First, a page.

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In ev'ry style that Man has e'er design'd
When German schools, th' Historic Muse shall own, O'er Public Taste the wizard spell had thrown;
When liberal Britons could endure to lose
Their Poet's numbers for a Playwright's prose;
* The West Indian.
† Miss Baillie, Authoress of “ Plays on the Passions :" for the rest, let Mr. Scott speak:
She, the bold enchantress, came,
Yes, it was thine, O Baillie! to unfold
What Truth had rescued from the Bigot's hold;
And trace the Passions even to their source :
Yet, ere destroying Time shall end thy page,
“ Still,” cry the learn'd, “ a Tragic Bard survives, And Cumberland in classic Coleridge lives;
From the pale willow snatch'd the treasure,
MARMION, Introd, to Canto 3.
For genius, spirit, harmony, and force,
* Ever ready to acknowledge improvement wbere it is to be found, I congratulate Mr. Coleridge on his return, in part, to the plain-beaten road of Common Sense. But where all has been done, much still remains to be undone. Remorse is far, very far from a perfect tragedy. It possesses the same faults that Johnson complains of in the Odes of Gray. “ The images are magnified by affectation; the language is labored into harshness. The mind of the writer seems to work with unnatural violence. ' Double, double toil and trouble.' He has a kind of strutting dignity; and is tall by walking on tip-toe. His art and his struggle are too visible; and there is too little appearance of ease and nature.” The construction of the plot is very injudicious. The want of incident renders it deficient in stage effect, and the imagination receives no stimulus from a Tale, whose denouement is anticipated long before the proper period for disclosure. -The character of Alvar througliout bears a very close resemblance to Cumberland's St. Valori; but how differently do they express their feelings! Never was the superiority of nature over art more evident! Without ineaning any invidious compa:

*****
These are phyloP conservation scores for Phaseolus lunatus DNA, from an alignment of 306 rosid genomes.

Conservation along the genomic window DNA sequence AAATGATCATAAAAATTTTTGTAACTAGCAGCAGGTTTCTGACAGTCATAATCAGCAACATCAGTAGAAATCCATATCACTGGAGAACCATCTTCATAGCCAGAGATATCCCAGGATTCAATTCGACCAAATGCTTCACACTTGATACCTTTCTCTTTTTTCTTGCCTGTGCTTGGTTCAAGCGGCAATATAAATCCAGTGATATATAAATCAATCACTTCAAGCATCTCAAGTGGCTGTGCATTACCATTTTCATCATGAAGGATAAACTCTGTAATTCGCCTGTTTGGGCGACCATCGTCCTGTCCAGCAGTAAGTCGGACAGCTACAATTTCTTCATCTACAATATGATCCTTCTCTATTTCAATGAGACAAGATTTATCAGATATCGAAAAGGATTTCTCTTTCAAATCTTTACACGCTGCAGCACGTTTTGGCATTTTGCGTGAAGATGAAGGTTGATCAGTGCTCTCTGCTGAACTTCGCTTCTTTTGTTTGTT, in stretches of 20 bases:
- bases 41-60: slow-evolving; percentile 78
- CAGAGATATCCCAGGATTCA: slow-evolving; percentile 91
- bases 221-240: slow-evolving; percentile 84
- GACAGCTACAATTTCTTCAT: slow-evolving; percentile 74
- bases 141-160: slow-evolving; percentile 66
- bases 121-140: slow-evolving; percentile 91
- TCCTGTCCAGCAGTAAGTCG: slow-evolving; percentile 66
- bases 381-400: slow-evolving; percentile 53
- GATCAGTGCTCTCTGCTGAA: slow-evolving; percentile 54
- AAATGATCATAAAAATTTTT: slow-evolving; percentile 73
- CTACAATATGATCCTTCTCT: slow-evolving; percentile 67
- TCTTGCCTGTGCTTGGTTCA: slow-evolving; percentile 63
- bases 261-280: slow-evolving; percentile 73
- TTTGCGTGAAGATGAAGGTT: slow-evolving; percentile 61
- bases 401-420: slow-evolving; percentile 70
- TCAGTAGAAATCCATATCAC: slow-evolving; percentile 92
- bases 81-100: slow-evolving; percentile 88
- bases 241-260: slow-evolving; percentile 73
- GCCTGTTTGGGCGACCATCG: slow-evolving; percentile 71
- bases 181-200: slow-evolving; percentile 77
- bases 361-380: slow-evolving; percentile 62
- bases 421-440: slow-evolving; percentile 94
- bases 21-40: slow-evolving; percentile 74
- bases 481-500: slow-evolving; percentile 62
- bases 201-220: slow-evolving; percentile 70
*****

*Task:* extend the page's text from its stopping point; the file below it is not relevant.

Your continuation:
If labor'd verse can recompense for ease, -
rison, for between Cumberland and Coleridge there can exist none,
I will extract a few lines from each; where Alvar discover's hiinself to his mistress, and St. Valori to his wife.
ALVÁR. • Alvar was not murdered.
Be calin! be calm, sireet maid !
Teruså. [TVildly.] Nay, nay, but tell me!
[A pause, then presses her forehead.]
-O'tis lost again
[A puuse, she gases at Alvar.]
ALVAR. . I can endure no more. The Moorish Sorcerer
Exists but in the stain upon this face.
If scribblers, throwing Incident away, Can out of nothing still produce a Play,
Teresa. (Advances towards him.] Ha! speak on !
. . Beloved Teresa!
It told but half the truth. O let this portrait
Tell all - that Alvar lives that he is here!
Thy much deceived but ever faithful Alvar.
Remorse, act v, scene 1.
impression of Matilda's infidelity.]
Was captured. - Start not; but repress your terrors.
That I hear this and live. St. Valori captured !
Of hard captivity